The sound design was created by the award-winning composer, musician and producer Andi Toma, who is one of the founding members of the breakthrough electronic music collaboration Mouse on Mars.

Artist concept & Creation: Leigh Sachwitz
Motion Designer: Achilleas Gatsopoulos
Motion Designer: Fabian Tschöpl
Sound Designer: Andi Toma (Mouse on Mars)
Production Manager: Sanna Müller
Technical Director: Andreas Schwarzburger
Video Documentation: Miguel Martinez


Drew Tyndell || Loops

J’adore regarder les boucles animées de Drew Tyndell. La combinaison de formes géométriques et organiques, les palettes de couleurs riches et variées, et la trace du crayon et du pinceau me séduisent à coup sûr. Mention spéciale pour la trame sonore de ses loops, souvent ludique, qui complète bien les courtes oeuvres. Je vous partage ici quelques unes de ses loops que j’aime particulièrement, consultez sa page vimeo pour en découvrir d’autres.

Cy Kuckenbaker || 20 Minutes of Kite Flying Time Collapsed: San Diego Study #6

The San Diego Studies is a series of short videos that collapse time to reveal otherwise unobservable rhythms and movement in the city. There are no CG elements, these are all real kites that have been separated from their original shots and compiled together.

The rest of the San Diego Studies videos and other cool projects can be found here : http://cysfilm.com/



Le tumblr 30000fps.com est un incontournable pour ceux qui aiment les images graphiques animées en boucles. J’aime particulièrement ceux qui ont une facture “VHS” mais on y trouve aussi du minimaliste géométrique, des paysages de science-fiction et des écrans cathodiques qui n’ont pas dit leur dernier mot. L’entête du site est aussi une véritable mine d’or de liens qui semblent inspirer l’artiste : vidéos, musique, articles Wikipédia, applications. Prévoyez vous quelques heures pour passer à travers ce matériel extraordinaire !

J’ai posé quelques questions à l’artiste derrière ces oeuvres. Voici ses réponses (en anglais):

What is your background ?

I grew up in the 80s in California, so I’m a mainly a product of dust, sunlight, and endless VHS and cassette overdubs. My grandfather who was an engineer at Xerox, RCA and the Navy introduced me to computers at an early age and taught me to write programs on a Commodore 64. I also studied architecture and painting at one point.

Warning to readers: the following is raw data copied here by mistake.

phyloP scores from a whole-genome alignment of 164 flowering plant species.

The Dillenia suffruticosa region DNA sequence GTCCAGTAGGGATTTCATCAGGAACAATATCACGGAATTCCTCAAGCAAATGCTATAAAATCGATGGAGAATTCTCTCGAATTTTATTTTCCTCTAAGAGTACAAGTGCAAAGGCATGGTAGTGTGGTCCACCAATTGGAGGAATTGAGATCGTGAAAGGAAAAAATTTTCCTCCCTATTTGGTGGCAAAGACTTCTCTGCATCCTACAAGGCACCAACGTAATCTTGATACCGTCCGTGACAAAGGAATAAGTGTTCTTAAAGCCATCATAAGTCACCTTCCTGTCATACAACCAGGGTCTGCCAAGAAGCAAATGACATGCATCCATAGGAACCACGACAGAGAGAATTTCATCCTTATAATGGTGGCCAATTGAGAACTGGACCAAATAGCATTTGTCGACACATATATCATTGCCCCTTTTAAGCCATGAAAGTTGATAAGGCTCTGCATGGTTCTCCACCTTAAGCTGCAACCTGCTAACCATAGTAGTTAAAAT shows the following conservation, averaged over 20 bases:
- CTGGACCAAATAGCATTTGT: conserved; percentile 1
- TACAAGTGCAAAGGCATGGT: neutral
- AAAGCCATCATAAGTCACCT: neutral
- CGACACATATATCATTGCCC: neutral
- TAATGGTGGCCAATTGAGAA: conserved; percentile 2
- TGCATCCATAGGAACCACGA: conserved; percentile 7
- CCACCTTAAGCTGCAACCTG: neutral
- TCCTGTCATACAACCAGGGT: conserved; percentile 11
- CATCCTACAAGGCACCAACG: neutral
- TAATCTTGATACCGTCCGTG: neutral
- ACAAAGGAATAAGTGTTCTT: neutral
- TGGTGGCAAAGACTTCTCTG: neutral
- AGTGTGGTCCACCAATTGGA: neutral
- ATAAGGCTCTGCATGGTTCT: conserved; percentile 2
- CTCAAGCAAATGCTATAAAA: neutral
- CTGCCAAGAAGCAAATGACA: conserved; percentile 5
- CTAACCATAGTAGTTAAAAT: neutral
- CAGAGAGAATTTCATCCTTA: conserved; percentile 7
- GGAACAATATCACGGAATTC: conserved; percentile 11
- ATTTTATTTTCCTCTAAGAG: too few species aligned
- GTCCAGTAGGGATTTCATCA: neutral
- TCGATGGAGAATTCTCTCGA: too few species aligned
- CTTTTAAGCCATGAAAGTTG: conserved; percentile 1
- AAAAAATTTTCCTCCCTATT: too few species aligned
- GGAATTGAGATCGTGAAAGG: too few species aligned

What inspires you ?

Space, light, optical illusions, human perception. Cycles in nature. Patterns. Noise. Music.

This: https://en.wikipedia.org/wiki/Timeline_of_the_far_future

What do you like in the gif format ?

Seamless looping is maybe the most important aspect, which for some reason most modern video formats still can’t do properly. I also enjoy the simplicity of making GIF animations due to the built in restrictions – limited color palette, graininess, size restrictions, etc. So from the very beginning you have to approach it differently than other formats that don’t come with these limitations.

To keep the file sizes low I can’t use too many frames, so it’s always a challenge to work with these very small segments of time – one or two second loops – and try to hold the viewer’s attention for longer than that.

Honestly, the GIF is an imperfect format but seeing it make a comeback during a time that more and more seeks technological perfection has been interesting. It’s the zombie format.

I’m also drawn to the concept of hauntology, or to quote Boards of Canada “the past inside the present.”

D_FUSE || Tektõn – Live

Tektõn live presents extracts of the various Tektõn works as a realtime experience, the live Audio-Visual performances are presented on two layers of screens: one transparent gauze hang in front of the performers with a solid projection screen at the back. Images echo through the gauze to create a mesmerising 3D experience. Tektõn has been performed in the USA, Iceland, Brazil and Europe.

Tektõn is inspired by the constructivist designs of Vladimir Tatlin, and László Moholy-Nagy’s Light Space Modulator, physical or mechanical rules are used as creative constraints in a moving architecture of light. Each set of constraints give way to the production of a different tool, resulting in emergent behaviours and forms. The traces of light organise themselves in the tension between noise and pattern.